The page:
One of the village boys offered to take us up to see the petroglyphs on the river. The glyphs weren't that exciting but the hike up the river was beautiful.
Thanks to Robert Louis Stevenson, tropical islands make us think of buried treasure. We've never found a map or a skull and crossbones etched into a rock, but we did have a bit of a treasure expedition at Nasasobu. Around the point from the bay were the remains of a pearl farm. Seems an American came and set it up several years before. He built a nice three story house on pilings off the beach and ran oyster lines through the lagoon. We are not sure why he never thought about cyclones. Though there is a reef protecting that shore, it is completely open to the south and no reef can provide complete protection from a big cyclone. Which is what came through this area in 2010. Cyclone Tomas had winds up to 135 mph (215 kph ). The only thing that remains of the operation are a few pilings and, under the water, some of the oyster lines. Derek, Philip, Alene, and I all donned our dive gear and went to see what we could find.
Most of the oysters had fallen off the lines so we searched
through the mud on the bottom.
We moved seven miles around the corner to Viani Bay. Viani is located inside Rainbow Reef — a six mile long reef that is world famous for scuba diving. There are no roads into Viani, so, though only 30 miles from Savusavu, it feels pretty remote.
We'd heard about Jack Fisher from friends who had been to Fiji last year. Over the last year he's been earning some money taking cruisers scuba diving... on their own boats. He comes aboard, drives your boat to the best spot, tells you where to anchor, takes you to the dive spot in your dinghy, and then follows your bubbles as you dive so he's there to pick you up when you surface. All for $10/person plus lunch. He also treats you to numerous stories about his very interesting past.
I met April Wayland at an authors event in Eureka, California way back in the early 1990's. One evening, as we hung out with the other writers, she read the incredibly bizarre book Lobster Moths. We've been the best of friends ever since. I've always wanted her to come visit us aboard Migration so I could share this world with her and she could better understand our life out here. This year, I got my wish.
We sailed across the swirling currents of Somosomo Strait to Taveuni; a beautiful lush island which many compare to Kaui in the Hawaiian islands. There we found a safe anchorage for Migration, provisioned, and walked to the tiny airport.
Great Story: Viani Bay had gotten very busy. We had friends who sailed in this part of Fiji last year and they hardly ever saw another boat. Now, there were at least 9 boats anchored in Viani. Jack was popular... and busy. One day we went out with Jack and two other boats. There were 11 divers and three dinghies to handle. Plus, April was snorkeling as she isn't SCUBA certified. There were way too many people for Jack to keep track of.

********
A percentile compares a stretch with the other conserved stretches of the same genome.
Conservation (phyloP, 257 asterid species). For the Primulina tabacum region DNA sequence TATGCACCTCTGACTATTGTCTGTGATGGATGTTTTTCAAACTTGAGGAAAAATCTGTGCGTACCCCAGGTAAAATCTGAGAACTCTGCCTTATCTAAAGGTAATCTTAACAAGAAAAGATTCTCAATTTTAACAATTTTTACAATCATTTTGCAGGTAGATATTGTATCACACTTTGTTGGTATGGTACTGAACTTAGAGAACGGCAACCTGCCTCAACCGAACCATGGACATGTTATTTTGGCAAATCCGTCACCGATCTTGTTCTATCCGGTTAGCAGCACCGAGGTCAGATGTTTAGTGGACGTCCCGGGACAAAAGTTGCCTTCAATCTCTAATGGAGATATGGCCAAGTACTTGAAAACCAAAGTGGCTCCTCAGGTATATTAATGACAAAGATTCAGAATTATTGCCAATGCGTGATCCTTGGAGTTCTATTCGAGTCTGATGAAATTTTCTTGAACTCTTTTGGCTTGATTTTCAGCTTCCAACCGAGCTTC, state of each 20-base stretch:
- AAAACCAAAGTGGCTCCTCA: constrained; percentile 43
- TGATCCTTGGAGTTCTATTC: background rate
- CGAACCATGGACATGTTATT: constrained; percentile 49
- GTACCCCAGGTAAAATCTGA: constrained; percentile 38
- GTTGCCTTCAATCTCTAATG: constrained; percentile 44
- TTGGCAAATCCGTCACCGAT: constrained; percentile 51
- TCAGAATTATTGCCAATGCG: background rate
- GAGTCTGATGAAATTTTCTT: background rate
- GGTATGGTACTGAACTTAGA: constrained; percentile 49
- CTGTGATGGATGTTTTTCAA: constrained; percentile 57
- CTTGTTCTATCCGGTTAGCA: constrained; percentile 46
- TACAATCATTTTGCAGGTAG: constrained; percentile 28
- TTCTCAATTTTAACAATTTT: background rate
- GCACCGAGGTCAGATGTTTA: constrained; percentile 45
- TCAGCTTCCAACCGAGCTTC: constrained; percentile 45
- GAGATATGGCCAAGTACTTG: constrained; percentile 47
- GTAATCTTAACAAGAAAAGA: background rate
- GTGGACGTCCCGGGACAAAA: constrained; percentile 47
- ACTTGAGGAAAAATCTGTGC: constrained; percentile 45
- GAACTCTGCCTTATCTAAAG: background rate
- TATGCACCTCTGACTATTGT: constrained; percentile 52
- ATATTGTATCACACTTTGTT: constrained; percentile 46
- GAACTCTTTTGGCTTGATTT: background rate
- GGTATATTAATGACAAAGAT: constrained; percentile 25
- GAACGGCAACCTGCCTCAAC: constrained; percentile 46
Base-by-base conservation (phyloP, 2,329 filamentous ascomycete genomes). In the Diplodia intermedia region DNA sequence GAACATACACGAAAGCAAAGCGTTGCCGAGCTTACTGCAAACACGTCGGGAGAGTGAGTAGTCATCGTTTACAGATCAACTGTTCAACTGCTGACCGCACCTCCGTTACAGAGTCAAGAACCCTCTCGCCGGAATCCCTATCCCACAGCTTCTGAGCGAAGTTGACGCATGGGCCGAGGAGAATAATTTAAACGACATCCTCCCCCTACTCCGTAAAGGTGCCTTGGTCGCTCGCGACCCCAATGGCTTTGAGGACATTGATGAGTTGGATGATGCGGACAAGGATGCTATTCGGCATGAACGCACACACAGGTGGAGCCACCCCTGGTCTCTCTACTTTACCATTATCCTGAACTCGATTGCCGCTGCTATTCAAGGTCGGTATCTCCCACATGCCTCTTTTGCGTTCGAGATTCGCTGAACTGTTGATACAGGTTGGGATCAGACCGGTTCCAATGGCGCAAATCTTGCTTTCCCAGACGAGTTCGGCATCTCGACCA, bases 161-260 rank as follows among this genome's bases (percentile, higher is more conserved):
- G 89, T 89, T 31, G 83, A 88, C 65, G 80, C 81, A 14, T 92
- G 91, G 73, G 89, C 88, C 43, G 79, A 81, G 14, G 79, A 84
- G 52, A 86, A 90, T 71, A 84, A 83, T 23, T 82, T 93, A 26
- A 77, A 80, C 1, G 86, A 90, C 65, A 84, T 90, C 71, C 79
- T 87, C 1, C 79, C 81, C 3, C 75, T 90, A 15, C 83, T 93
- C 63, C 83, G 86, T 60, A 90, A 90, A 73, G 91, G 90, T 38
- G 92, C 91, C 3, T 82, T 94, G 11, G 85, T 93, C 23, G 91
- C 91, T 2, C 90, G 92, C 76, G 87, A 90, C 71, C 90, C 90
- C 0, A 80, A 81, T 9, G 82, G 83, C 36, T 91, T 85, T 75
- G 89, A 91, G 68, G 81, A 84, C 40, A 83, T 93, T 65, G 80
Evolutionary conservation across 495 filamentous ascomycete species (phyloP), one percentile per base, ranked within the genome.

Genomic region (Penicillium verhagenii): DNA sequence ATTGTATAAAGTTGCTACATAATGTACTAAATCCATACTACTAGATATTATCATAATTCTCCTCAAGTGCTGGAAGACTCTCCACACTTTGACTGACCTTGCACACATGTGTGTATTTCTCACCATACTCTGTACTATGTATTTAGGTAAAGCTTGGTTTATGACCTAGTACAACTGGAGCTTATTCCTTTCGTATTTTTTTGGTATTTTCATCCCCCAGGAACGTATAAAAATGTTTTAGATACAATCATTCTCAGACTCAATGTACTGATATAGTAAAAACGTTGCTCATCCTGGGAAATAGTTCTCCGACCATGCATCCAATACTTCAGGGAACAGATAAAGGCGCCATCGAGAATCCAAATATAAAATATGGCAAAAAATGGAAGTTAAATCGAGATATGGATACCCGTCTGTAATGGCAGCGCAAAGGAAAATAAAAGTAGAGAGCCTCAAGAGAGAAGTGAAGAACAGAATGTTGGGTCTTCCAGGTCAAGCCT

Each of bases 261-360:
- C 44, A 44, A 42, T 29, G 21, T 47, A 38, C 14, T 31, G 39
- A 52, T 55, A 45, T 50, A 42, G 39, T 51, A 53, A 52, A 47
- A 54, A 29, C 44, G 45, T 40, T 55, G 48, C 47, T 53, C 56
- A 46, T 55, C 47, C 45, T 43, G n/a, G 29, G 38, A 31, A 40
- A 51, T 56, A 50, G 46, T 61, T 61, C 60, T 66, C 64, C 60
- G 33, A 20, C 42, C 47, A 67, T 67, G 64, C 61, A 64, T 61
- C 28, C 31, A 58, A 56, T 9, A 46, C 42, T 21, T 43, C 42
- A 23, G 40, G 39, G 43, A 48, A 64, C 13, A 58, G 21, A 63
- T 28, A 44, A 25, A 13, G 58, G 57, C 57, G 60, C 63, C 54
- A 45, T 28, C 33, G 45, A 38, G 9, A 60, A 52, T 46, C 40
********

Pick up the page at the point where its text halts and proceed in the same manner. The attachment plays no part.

When we came up from our dive I asked Jack where April was. Looking a bit sheepish, he replied that he thought she was "over in that direction..." Now, you need to understand that we are three miles from land, the reef is nearby with breaking waves, there are strong currents running every which way, and, of course, all the other delights of the sea... like sharks.
I was a bit panicky thinking how panicky April would be when she realized she was lost and drifting far from the boats. We all stood in the dinghies scanning the area. It wasn't long before we spotted her about a fifth of a mile away. We sped toward her. I was expecting a mixture of fear and relief. Instead... "That was the BEST snorkeling ever! I was all alone floating in the blue sea. It was beautiful! What a wonderful experience!"
Obviously, I needn't have worried.
VISITORS FROM HOME VISITING HOMES
After her fun visit last year, our friend Ella asked if she could come again... this time with her 15 year-old son, Jelte. Just a few days after April and family departed, we were back at the tiny airstrip on Taveuni meeting Migration's next guests. We spent a whirlwind 12 days visiting many islands and villages.
We sailed on to Rabi (pronounced rahmbi) where we anchored in Eritabeta Bay along with Roger and Sally on s/v Equanimity. I was getting over a cold so everyone else went for a walk to the nearby village of Nuku.
Rabi is an extremely interesting island. Like Kioa, the people who live here are not Fijian. The Rabian's home island is Banaba; just south of the equator and over 1,100 miles to the northeast of Fiji. Banaba is a raised coral atoll (like Niue) and is part of the Republic of Kiribati, although the Banabans consider themselves a separate ethnic group from the I-Kirabati (the people of Kiribati). The island was heavily mined for phosphate throughout most of the 1900's. This mining removed most of the topsoil from the island making it impossible to support the local population. After the Japanese occupation in WWII, the British purchased the Fijian Island of Rabi (with money set aside from the mining operations) and relocated the Banabans. Now there are only about 300 people on Banaba while over 4,000 Banabans live on Rabi. In fact, the Council of Elders of Banaba resides on Rabi and makes decisions regarding both islands. The language of Banaba is spoken on Rabi and the locals maintain their Banban customs, dance, and song.
We sailed from Eritabeta on the northwest of Rabi south to Katherine Bay and the village of Buakonikai.